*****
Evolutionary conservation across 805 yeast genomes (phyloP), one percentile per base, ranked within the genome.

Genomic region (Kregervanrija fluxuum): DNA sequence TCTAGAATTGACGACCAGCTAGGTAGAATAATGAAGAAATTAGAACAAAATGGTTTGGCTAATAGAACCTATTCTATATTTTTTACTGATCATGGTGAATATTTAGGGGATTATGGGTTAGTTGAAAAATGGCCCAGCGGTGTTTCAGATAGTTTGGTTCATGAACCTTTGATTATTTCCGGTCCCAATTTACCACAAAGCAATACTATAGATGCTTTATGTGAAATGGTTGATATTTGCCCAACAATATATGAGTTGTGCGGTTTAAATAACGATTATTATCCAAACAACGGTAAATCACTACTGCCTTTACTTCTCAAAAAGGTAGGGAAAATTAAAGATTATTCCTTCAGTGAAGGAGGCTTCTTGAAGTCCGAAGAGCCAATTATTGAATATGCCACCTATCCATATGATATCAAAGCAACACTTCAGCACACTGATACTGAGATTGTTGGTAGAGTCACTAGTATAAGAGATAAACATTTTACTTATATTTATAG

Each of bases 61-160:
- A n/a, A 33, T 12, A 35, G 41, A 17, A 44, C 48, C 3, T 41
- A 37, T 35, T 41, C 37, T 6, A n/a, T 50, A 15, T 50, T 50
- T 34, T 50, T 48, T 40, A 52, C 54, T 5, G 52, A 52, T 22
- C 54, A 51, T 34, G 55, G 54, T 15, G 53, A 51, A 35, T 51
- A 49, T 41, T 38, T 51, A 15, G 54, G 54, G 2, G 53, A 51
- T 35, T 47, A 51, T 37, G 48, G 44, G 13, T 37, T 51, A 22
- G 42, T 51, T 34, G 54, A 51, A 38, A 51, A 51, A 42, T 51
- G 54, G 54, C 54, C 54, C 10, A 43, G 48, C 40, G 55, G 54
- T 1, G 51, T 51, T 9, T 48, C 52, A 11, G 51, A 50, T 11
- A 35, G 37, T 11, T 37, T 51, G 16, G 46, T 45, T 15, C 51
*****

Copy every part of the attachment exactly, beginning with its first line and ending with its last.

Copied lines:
Evolutionary conservation across 805 yeast genomes (phyloP), one percentile per base, ranked within the genome.

Genomic region (Kregervanrija fluxuum): DNA sequence TCTAGAATTGACGACCAGCTAGGTAGAATAATGAAGAAATTAGAACAAAATGGTTTGGCTAATAGAACCTATTCTATATTTTTTACTGATCATGGTGAATATTTAGGGGATTATGGGTTAGTTGAAAAATGGCCCAGCGGTGTTTCAGATAGTTTGGTTCATGAACCTTTGATTATTTCCGGTCCCAATTTACCACAAAGCAATACTATAGATGCTTTATGTGAAATGGTTGATATTTGCCCAACAATATATGAGTTGTGCGGTTTAAATAACGATTATTATCCAAACAACGGTAAATCACTACTGCCTTTACTTCTCAAAAAGGTAGGGAAAATTAAAGATTATTCCTTCAGTGAAGGAGGCTTCTTGAAGTCCGAAGAGCCAATTATTGAATATGCCACCTATCCATATGATATCAAAGCAACACTTCAGCACACTGATACTGAGATTGTTGGTAGAGTCACTAGTATAAGAGATAAACATTTTACTTATATTTATAG

Each of bases 61-160:
- A n/a, A 33, T 12, A 35, G 41, A 17, A 44, C 48, C 3, T 41
- A 37, T 35, T 41, C 37, T 6, A n/a, T 50, A 15, T 50, T 50
- T 34, T 50, T 48, T 40, A 52, C 54, T 5, G 52, A 52, T 22
- C 54, A 51, T 34, G 55, G 54, T 15, G 53, A 51, A 35, T 51
- A 49, T 41, T 38, T 51, A 15, G 54, G 54, G 2, G 53, A 51
- T 35, T 47, A 51, T 37, G 48, G 44, G 13, T 37, T 51, A 22
- G 42, T 51, T 34, G 54, A 51, A 38, A 51, A 51, A 42, T 51
- G 54, G 54, C 54, C 54, C 10, A 43, G 48, C 40, G 55, G 54
- T 1, G 51, T 51, T 9, T 48, C 52, A 11, G 51, A 50, T 11
- A 35, G 37, T 11, T 37, T 51, G 16, G 46, T 45, T 15, C 51